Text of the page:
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Unraveling the mystery of BV

Scientists in Fredricks' lab detect bacterial species that may cause complications associated with common vaginal infection

Nov. 17, 2005
Dr. David Fredricks and Tina Fiedler

Clinical Research Division's Dr. David Fredricks and Tina Fiedler, research technician, use polymerase chain reaction analysis to identify bacterial strains involved in BV.

Photo by Todd McNaught

It is one of the most common infections among women, yet scientists and doctors know little about the causes of bacterial vaginosis (BV). Usually a benign disease, BV is also linked to serious health problems including pelvic inflammatory disease, an increase in the viral load of HIV from infected women and a two-fold increase in risk for pre-term labor and delivery.

Dr. David Fredricks, an investigator in the Clinical Research Division's Infectious Diseases Program, led a study that sheds new light on BV. Using genetic-sequencing technology, Fredricks and colleagues detected several new bacterial species — enough to almost double the number of known strains associated with the infection. The study was published in the Nov. 3 edition of the New England Journal of Medicine.

These newly described uncultivated bacterial strains could be a reason for BV's high relapse rate — up to 30 percent — and could lead to the development of new diagnostic tests and better treatment approaches that target some of these novel bacteria. The knowledge will also eventually help doctors determine if particular uncultivated bacterial species are responsible for the serious complications associated with BV, according to Fredricks.

BV is usually harmless and easily treated with antibiotics. Symptoms include malodorous discharge, itching and burning, however, some women with BV have no symptoms. Despite its prevalence (10 percent to 20 percent in Caucasian women and 30 percent to 50 percent in African-American women in the United States), the cause of BV is not well understood by scientists and doctors, Fredricks said.

"With most bacterial infections, you identify what the bacterium is and you treat that bacterium," said Fredricks, who is also an assistant professor in the Division of Allergy and Infectious Disease at the University of Washington School of Medicine. "The problem with BV is we don't know what we're treating. We know some of the strains associated with BV; however, many strains that are cultured in the lab are not sensitive to the usual antibiotic treatments, yet patients may respond to therapy. We need to find out which bacteria cause BV and why some women either respond to antibiotic treatment or fail to be cured."

Fredricks and colleagues postulated that one reason for BV's persistent mystery is that scientists haven't identified the total community of bacteria that causes it. Indeed, the study found that most of the bacterial species detected in vaginal fluid are missed with conventional cultivation methods.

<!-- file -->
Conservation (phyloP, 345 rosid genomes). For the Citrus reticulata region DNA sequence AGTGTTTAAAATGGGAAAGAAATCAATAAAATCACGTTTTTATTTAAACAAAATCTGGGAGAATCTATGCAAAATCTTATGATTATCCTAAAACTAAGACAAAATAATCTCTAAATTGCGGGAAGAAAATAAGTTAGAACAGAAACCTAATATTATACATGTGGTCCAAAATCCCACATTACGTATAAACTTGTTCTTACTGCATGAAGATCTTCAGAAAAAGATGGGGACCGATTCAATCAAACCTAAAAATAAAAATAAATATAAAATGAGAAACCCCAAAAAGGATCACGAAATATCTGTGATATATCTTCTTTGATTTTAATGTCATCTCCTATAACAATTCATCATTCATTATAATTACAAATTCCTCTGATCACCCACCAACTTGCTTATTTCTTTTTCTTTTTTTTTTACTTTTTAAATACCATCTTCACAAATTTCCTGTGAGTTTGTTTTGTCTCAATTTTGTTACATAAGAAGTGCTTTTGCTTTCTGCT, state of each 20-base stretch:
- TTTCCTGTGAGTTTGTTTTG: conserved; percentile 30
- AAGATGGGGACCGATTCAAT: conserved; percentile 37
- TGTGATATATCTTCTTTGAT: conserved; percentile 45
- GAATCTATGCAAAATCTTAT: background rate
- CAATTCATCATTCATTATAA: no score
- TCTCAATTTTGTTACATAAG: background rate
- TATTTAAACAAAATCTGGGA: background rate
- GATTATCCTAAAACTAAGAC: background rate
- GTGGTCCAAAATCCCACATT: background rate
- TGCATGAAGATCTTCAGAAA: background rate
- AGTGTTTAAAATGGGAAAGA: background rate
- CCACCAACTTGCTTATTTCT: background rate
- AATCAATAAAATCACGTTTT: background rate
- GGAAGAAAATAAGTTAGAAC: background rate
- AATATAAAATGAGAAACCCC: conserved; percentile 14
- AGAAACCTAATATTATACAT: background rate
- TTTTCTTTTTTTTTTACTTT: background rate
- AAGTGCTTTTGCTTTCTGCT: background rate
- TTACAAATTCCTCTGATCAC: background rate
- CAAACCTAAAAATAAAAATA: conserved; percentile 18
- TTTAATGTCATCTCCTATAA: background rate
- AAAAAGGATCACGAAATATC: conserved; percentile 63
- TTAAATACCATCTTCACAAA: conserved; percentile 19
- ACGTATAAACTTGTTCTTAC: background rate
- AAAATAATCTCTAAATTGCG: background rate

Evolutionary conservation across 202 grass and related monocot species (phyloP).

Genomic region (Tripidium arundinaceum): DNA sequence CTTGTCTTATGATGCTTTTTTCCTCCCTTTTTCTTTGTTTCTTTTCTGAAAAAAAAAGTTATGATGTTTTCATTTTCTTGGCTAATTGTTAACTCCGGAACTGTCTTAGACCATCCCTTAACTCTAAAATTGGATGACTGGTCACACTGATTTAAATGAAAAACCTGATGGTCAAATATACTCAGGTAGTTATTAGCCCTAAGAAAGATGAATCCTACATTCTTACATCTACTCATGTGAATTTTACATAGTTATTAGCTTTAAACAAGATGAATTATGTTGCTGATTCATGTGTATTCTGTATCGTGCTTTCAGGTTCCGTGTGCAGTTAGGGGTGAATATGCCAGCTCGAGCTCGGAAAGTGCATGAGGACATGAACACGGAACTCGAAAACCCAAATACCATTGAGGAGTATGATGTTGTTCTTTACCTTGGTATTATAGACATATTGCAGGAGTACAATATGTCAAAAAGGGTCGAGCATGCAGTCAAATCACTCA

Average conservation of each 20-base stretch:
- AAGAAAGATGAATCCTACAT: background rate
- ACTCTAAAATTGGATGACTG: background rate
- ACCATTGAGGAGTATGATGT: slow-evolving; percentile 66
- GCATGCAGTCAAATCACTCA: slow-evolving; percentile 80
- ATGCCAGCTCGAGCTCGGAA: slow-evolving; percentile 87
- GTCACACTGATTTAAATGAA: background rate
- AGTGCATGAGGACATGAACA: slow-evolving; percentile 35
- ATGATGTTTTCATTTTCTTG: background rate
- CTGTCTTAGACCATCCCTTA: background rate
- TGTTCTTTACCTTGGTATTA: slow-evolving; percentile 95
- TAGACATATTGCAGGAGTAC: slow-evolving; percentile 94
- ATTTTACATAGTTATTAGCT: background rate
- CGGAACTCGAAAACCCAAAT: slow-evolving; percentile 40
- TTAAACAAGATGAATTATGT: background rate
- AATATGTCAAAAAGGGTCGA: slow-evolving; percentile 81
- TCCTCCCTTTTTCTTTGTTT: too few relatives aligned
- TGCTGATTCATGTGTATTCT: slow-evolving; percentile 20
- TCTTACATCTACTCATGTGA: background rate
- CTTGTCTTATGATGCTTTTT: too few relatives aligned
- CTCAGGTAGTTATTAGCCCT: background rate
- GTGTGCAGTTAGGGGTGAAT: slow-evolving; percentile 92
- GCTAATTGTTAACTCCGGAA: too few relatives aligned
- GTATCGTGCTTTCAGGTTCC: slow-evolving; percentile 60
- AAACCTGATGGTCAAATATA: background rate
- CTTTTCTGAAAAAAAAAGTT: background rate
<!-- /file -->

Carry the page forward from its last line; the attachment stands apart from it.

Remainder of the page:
The researchers catalogued a total of 35 bacterial species associated with BV, doubling the known species. Nineteen appear to be novel species, the study reported. The study identified three new strains, members of the Clostridium phylum, which researchers named BV-associative bacterium #1, 2 and 3. They had specificities of 95 percent to 98 percent, meaning their detection in vaginal fluid reliably predicted the presence of BV. On the other hand, not all women with BV harbored these novel Clostridium-like bacteria.

"Numerous bacterial genera identified in this study have not, to our knowledge, been previously detected in the vaginal milieu with the use of cultivation methods," researchers said in the paper.

Rather than grow bacteria in a Petri dish — the standard identification method — Fredricks harvested DNA from bacteria, cloned segments of the DNA and used polymerase chain reaction (PCR) assays to analyze and sequence the segments. PCR analysis has a high degree of sensitivity and specificity.

What made this possible is that every bacterium has the 16S ribosomal RNA gene, the gene that codes for ribosomes, which are the protein synthesizing machinery of cells.

"The 16S ribosomal RNA gene is unique for each different species of bacterium," Fredricks said. "By knowing the sequence of the gene you can identify the bacterium. We get a sort of molecular bar code." With these read outs, researchers went online to the GenBank database operated by the National Institutes of Health and looked for matches among the bacterial strains catalogued there.

Fredricks said, now that a more complete catalogue of bacterial strains has been assembled, researchers can begin looking for specific associations between individual species and the more adverse health problems that are linked to BV.

The larger lesson from PCR analysis is just how complex the human microbial ecosystem is, he said. Other syndromes being investigated using PCR include ulcerative colitis, Crohn's disease, pneumonia and meningitis.

The study was supported by grants from the National Institute of Allergy and Infectious Diseases.

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